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Tankers seeing lower fuel oil trades from Asia

Tankers seeing lower fuel oil trades from Asia
Large oil tankers are seeing less activities to carry long-haul fuel oil from Asia, as the region’s refinery capacity is expected to continue expanding, coupled with stringent regulations to curb the use of high-sulphur bunker fuel on ships, according to a view by Poten & Partners.

In the period of 2013 to 2014, the reported fixtures of fuel oil on VLCCs, suezmaxes and panamaxes dropped by 5m metric tonnes each, while the fixtures of fuel oil on aframaxes decreased by 2m metric tonnes.

“Increased Asian refinery capacity has also resulted in higher production of fuel oil (as well as all other oil products) in Asian countries,” Poten & Partners said in a recent report. “This increase in domestic supply naturally resulted in decreased imports of fuel oil, with Southeast Asian fixtures declining over 14m metric tonnes from 2012-2014.”

Asian refining capacity has been increasing over the years, with BP Statistical Review showing that the refining capacity has grown by 5m barrels per day (bpd) from 2007 to 2013.

The International Energy Agency (IEA) has forecast that of the expected 6.4m bpd expansion in global refinery capacity from 2015-2020, Asia will contribute 42% or 2.7m bpd, leading to a fuel oil demand decrease of 1.1m bpd.

In fuel oil trading volumes, there are no promising signs pointing to increases as well. From 2013 to 2014, the global volume of the fuel oil trade decreased by over 6m metric tonnes. Shrinking fuel oil production in Russia, one of the largest producers, is one of the drivers of decreasing fuel oil trade.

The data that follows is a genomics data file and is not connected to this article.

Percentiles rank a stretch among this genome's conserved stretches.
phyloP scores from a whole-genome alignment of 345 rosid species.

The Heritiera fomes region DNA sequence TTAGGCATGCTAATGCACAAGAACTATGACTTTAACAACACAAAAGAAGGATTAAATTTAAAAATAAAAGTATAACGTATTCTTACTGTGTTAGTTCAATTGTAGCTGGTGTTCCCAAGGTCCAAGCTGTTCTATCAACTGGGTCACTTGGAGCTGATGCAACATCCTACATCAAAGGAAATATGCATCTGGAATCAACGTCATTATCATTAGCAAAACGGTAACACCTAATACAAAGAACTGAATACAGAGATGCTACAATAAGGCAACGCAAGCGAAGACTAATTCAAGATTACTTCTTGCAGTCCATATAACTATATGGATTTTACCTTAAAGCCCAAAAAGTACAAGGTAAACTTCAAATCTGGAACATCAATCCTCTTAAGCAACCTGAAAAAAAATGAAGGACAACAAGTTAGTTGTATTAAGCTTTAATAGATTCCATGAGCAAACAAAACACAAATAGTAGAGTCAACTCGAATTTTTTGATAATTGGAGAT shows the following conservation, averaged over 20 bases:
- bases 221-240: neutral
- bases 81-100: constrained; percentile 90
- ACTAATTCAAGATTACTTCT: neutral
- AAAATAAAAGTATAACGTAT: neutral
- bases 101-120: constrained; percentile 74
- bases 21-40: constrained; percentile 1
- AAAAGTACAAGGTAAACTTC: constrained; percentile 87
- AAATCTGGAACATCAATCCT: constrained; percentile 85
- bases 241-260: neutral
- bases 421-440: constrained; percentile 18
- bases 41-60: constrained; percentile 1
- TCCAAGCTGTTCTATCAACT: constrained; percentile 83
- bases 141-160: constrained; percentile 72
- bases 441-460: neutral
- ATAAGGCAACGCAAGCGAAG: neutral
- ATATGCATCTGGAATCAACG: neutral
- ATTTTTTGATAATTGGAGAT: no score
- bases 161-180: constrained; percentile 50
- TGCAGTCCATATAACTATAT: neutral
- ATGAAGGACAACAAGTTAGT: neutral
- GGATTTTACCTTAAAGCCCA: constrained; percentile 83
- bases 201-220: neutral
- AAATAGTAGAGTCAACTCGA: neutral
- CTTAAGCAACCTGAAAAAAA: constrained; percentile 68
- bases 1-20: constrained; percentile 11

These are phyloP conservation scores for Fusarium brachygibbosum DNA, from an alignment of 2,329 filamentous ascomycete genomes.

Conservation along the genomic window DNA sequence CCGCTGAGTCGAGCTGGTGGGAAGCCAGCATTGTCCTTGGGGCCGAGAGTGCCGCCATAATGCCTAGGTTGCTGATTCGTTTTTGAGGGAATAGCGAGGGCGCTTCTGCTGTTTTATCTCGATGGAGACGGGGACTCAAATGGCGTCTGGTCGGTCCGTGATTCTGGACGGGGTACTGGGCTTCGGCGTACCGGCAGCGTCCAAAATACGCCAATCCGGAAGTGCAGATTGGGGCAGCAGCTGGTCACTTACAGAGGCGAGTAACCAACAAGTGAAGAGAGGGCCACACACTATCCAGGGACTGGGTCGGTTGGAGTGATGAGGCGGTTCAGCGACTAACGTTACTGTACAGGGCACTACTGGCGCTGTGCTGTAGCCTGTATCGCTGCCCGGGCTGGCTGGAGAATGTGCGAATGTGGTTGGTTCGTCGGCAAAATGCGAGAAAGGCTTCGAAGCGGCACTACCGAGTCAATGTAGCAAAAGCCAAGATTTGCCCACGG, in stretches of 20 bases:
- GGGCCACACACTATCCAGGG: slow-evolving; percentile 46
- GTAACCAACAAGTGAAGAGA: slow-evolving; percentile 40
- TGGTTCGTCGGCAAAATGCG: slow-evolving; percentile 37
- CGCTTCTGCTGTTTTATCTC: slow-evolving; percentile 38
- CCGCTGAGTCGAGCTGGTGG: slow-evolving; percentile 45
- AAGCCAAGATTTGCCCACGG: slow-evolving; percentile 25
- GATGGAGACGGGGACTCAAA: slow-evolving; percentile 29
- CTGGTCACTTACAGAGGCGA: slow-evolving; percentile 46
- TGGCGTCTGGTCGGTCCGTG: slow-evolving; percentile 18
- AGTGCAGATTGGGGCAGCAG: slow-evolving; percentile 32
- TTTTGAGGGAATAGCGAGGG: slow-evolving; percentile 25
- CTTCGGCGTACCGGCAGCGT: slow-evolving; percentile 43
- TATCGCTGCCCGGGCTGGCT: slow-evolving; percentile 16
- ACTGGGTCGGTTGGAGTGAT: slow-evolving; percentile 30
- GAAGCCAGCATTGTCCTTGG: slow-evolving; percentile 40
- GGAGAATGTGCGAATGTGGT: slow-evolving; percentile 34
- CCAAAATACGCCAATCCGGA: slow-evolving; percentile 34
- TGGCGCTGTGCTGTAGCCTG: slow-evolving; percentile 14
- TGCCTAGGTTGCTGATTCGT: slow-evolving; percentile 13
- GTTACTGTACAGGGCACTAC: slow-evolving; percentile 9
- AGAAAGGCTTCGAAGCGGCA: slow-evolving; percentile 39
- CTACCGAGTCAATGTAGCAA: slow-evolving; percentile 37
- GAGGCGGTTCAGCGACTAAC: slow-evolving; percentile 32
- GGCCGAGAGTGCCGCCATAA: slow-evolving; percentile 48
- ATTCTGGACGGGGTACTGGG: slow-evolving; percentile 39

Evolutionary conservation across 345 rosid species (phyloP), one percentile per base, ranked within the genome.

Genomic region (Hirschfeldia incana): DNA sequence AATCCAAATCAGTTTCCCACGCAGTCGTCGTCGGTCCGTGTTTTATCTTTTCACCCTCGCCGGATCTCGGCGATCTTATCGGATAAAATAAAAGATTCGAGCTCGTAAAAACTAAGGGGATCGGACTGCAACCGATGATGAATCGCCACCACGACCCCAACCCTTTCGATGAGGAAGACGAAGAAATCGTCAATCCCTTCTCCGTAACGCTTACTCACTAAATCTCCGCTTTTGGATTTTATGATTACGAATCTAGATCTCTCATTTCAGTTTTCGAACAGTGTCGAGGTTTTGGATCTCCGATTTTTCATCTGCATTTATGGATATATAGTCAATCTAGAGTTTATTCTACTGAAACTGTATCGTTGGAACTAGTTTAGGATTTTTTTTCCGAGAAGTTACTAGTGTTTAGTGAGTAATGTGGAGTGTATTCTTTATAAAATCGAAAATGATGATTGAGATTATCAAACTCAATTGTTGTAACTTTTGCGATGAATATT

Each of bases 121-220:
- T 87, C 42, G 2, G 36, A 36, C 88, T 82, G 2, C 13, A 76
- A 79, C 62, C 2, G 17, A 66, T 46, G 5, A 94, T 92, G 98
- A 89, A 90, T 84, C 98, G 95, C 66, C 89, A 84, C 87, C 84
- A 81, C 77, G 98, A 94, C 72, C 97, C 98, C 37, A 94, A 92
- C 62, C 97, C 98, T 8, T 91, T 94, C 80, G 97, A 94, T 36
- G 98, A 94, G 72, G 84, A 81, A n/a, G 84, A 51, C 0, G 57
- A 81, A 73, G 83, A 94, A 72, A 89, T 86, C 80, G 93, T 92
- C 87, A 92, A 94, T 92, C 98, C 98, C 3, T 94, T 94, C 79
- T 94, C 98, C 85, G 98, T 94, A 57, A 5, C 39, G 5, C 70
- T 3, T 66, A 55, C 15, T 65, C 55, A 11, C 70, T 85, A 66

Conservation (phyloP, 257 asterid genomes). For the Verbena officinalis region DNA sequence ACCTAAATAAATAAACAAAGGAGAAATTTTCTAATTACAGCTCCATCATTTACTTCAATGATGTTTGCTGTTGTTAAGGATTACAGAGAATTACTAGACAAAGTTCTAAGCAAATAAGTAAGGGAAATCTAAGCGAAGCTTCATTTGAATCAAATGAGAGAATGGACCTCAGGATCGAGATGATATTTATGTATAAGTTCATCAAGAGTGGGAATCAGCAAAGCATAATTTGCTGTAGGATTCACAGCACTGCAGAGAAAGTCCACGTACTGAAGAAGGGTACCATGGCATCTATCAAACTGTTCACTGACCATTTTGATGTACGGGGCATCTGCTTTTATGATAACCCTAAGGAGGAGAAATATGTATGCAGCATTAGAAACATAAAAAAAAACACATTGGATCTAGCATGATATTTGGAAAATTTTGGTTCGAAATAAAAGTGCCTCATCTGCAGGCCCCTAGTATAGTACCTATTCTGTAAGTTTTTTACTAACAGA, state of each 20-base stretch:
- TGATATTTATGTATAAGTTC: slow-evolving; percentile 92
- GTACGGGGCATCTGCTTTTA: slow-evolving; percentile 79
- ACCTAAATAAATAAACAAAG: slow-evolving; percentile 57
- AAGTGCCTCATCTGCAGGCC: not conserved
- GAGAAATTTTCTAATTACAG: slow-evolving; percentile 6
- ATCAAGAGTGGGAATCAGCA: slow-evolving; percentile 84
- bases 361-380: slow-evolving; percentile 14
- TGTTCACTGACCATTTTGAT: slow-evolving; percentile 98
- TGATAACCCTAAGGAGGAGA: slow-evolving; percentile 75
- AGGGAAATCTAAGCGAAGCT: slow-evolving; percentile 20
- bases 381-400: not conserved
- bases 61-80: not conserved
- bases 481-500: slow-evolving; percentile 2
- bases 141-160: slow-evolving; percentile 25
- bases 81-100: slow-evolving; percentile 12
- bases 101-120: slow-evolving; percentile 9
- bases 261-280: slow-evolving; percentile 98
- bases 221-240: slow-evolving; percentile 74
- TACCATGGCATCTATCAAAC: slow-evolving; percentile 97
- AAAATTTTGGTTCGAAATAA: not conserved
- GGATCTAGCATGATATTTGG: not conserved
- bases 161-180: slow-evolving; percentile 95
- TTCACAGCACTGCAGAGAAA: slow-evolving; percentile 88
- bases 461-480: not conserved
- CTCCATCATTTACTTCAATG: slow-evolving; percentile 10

In January, Russia implemented a program that will gradually raise their export duty on fuel oil to the same level as crude oil duties by 2017. As a result, starting in 2017, oil companies will most likely increase crude oil exports at the expense of fuel oil exports.

“With fuel oil demand and imports decreasing in Asia, arguably the product’s biggest market, and around the world, it is difficult to envision how fuel oil will remain highly in demand and traded in the future,” Poten & Partners commented.

At the same time, demand for global residual fuel continues to diminish from the current level of 8m bpd, due mainly to environmental regulations, with estimates showing that fuel oil production is on track to fall by more than 1m bpd through 2020.

Since January this year, IMO’s Marpol regulation was enforced in geographically-defined Emissions Control Areas (ECAs), reducing the maximum sulphur content in bunker fuel to 0.1% for ships travelling within 200 miles offshore in North America and Europe’s Baltic and North Seas.

“Now, most affected shipowners are using marine gasoil, a middle distillate low sulphur fuel, in these coastal zones, with many others starting to look to the fuel as a viable alternative to residual fuel oil,” Poten & Partners said.